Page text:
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Dear Family Whisperer: What's a No-Longer-Needed Great-Grandma To Do?

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My husband and I kept our great-granddaughter 2 days a week for 3 years while her mom (our granddaughter) worked. We saw her mom maybe 5 or 6 times during that 3 years as her husband dropped the baby off and picked her up on his way home from work. She is 4 now and going to preschool and we no longer keep her. Our granddaughter makes excuses as to why we don't see her anymore. She's busy, they have other plans, etc. We've even offered to drive to their house. i feel like she used us for those years and now no longer needs us. We dearly love our great granddaughter and really enjoyed keeping her. How do I talk to our granddaughter about this? I'm hurt and upset.

First of all, you are the first great-grandmother to submit a question. Before getting to it, I have to say:

It's wonderful to know that one can be a great grandmother who's youthful and strong enough to care for a toddler! Kudos to you.

As for your question, you're understandably pained by not seeing your "great" as regularly as you once did. You don't give many hints about your relationships with your granddaughter. Did you see her infrequently when you provided childcare because you weren't close or because of her schedule?

Granted, it's rarely easy to have a serious talk with any family member. But if you keep in mind that all relationships need tending, especially when situations change, you're less likely to up the emotional ante when you talk to your granddaughter.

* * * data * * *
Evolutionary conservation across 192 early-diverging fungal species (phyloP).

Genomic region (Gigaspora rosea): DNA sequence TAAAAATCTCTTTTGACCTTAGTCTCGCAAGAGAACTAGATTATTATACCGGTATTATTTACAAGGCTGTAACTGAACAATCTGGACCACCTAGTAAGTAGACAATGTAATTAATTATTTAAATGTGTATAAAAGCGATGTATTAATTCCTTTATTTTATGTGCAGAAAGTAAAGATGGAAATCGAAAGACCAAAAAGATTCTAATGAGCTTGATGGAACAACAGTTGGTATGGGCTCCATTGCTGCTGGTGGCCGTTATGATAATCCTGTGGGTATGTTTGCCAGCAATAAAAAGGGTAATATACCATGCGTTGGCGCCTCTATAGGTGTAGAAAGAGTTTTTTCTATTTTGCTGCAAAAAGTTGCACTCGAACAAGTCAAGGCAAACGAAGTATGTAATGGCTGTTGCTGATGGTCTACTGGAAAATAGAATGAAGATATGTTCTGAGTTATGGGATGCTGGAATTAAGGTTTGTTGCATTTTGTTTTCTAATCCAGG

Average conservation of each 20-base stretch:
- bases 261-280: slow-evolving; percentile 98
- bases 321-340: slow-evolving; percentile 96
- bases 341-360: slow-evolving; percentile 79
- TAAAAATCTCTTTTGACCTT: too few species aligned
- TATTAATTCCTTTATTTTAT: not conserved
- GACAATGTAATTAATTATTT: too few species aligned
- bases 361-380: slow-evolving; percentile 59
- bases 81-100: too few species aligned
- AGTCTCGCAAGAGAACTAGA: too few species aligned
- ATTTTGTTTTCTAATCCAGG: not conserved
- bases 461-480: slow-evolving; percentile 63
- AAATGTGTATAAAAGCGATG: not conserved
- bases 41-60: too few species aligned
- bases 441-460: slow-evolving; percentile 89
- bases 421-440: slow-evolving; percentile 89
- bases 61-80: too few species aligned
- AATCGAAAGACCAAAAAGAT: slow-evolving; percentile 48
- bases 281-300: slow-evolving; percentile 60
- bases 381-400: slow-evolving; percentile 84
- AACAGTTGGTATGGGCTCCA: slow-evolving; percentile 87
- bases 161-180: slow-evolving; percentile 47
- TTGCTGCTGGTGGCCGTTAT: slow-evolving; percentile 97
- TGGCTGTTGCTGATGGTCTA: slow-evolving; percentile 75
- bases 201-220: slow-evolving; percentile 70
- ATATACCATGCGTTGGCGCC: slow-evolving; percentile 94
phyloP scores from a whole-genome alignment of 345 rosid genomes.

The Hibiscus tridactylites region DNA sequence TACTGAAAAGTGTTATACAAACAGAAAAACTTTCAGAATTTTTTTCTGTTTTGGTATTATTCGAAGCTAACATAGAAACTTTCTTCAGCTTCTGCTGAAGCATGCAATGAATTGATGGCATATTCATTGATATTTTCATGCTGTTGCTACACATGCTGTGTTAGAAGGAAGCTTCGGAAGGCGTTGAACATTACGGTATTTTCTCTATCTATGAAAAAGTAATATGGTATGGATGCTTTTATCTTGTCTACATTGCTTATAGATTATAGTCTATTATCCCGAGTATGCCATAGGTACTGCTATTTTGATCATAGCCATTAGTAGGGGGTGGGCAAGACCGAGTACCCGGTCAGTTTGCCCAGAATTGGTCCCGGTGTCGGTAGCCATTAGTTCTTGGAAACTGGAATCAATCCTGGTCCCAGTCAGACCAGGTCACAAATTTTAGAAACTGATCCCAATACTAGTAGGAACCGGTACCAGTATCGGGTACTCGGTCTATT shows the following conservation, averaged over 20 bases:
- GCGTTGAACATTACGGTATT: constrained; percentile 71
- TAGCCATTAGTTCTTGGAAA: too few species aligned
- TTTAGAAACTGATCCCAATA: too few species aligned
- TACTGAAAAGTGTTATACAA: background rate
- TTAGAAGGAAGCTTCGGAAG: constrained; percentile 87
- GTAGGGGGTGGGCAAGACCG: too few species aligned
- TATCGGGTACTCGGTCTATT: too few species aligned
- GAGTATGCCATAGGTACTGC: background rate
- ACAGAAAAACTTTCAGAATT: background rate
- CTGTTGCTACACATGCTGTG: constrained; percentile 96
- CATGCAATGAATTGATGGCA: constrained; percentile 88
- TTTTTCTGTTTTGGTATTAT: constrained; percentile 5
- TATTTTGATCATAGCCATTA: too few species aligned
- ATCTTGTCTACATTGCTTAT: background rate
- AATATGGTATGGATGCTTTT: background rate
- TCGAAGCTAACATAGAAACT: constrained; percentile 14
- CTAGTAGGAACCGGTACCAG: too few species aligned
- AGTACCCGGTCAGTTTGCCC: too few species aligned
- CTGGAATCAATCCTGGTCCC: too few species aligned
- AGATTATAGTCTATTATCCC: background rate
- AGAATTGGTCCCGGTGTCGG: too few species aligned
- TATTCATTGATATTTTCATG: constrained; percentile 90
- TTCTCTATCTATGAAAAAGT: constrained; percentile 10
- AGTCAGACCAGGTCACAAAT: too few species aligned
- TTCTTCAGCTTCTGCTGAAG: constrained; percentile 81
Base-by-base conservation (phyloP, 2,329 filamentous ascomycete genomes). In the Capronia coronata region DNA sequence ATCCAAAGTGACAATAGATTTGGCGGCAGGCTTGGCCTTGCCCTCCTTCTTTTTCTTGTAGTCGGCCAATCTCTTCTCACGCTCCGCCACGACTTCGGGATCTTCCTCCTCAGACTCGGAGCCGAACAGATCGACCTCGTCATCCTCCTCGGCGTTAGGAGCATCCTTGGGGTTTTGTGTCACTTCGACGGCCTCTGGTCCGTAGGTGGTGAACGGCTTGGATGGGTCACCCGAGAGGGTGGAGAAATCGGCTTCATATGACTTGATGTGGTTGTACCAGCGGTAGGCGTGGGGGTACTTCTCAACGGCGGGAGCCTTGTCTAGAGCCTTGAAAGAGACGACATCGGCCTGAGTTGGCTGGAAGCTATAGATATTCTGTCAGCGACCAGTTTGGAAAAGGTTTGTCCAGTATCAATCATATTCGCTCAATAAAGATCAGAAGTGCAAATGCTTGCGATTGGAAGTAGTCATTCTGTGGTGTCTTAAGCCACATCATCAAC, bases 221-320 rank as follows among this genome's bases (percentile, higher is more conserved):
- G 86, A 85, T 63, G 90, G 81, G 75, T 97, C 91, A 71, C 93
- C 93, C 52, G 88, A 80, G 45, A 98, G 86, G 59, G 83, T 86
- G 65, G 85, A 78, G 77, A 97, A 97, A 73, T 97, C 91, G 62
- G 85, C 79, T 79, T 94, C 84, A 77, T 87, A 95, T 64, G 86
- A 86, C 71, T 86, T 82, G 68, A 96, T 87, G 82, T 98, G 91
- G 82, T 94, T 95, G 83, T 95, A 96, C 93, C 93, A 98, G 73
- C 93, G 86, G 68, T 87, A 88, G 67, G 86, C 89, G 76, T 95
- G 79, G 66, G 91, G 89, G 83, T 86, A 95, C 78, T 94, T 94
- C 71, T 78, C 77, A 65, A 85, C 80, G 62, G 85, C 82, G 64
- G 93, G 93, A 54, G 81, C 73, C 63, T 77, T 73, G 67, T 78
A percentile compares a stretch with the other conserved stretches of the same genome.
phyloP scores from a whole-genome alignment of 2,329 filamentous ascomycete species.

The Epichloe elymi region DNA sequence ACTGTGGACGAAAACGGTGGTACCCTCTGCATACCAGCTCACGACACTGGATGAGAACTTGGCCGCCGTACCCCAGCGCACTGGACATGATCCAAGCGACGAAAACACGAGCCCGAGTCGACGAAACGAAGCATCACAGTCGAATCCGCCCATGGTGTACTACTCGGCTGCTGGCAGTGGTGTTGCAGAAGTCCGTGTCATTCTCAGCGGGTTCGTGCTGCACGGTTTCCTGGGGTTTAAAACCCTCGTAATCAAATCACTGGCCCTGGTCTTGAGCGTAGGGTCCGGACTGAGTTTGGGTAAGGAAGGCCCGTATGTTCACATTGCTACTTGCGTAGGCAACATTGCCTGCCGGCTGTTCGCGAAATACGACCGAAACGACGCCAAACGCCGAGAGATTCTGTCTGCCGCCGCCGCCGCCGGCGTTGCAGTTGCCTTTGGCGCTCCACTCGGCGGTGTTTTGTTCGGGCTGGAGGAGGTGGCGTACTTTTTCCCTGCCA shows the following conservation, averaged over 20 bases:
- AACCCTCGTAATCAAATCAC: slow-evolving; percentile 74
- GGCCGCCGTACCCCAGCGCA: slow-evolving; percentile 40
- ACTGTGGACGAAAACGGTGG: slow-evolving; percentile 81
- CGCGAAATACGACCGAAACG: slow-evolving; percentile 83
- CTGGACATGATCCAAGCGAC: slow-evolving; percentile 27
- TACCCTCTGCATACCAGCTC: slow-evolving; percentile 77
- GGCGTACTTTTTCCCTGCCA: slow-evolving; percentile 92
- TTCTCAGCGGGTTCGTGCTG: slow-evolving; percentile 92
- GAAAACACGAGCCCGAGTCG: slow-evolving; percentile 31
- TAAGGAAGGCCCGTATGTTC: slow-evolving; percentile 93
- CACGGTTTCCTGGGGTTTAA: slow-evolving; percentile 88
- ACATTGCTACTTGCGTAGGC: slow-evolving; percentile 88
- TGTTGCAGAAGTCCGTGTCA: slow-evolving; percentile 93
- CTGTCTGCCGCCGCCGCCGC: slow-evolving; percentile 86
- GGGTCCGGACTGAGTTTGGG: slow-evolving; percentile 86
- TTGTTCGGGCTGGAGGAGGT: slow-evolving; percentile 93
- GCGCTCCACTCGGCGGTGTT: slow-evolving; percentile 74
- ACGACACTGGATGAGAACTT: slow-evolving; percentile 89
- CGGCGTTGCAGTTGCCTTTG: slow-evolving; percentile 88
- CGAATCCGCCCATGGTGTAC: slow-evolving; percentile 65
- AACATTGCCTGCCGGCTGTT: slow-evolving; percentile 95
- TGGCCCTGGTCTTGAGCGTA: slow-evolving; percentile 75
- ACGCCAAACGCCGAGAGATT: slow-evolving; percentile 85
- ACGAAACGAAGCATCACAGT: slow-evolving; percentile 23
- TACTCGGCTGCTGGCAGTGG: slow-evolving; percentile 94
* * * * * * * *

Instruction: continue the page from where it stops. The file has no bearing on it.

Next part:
Review your dilemma through both your eyes. Preschool gave your granddaughter a full-day childcare option that's probably more convenient. In your eyes, she now doesn't "need" you. But there are two of you in this relationship, each with a unique perspective.

You hear "excuses" when your granddaughter might simply be stating reasons. You might find it odd that a four-year-old has "plans," but so many kids today, at increasingly younger ages, are busy -- with play dates, classes, teams and, let's not forget, birthday parties. Setting aside whether that's good for kids (too much isn't), it is nevertheless a reality in many families.

Also, this is not just between the two of you. It's a family matter. Consider all the relationships. Are there parents -- your adult child and partner -- whose history with you (for better or worse) might influence your granddaughter's feelings and behavior? And what about your granddaughter's husband? How's their relationship? How do you get along with him?

There might not be much you can change in this situation -- except your attitude. Instead of taking it personally, put forth a plan. Start small: suggest a few hours at your granddaughter's convenience. You've offered to drive to the house, and then what? Be direct and specific, as in, "I know you've got a crowded schedule, but could you pick a one day that I can pick up GG and bring her to my house to bake cookies for the holidays."

Express your gratitude. Thank your granddaughter for trusting you and allowing you to be there and to have a significant role in your "GG" life when she was a baby. Be clear that you still want to help, even if the arrangement is different from the first three years. It would be nice if your granddaughter reciprocated - and thanked you, too - but even if she doesn't, your appreciation might encourage conversation. Share stories with her -- about special times that stick with you. If nothing else, you two probably agree one one thing: how wonderful her daughter is.

Hi, it's Melinda. I welcome your comments and suggestions. Do you have a question about your family or a relationship? No topics are off limits, and it's all anonymous. Ask via Twitter @MelindaBlau #DearFamilyWhisperer, or click on this link And if you want to learn more about interacting with other significant others -- your extended family -- check out Family Whispering.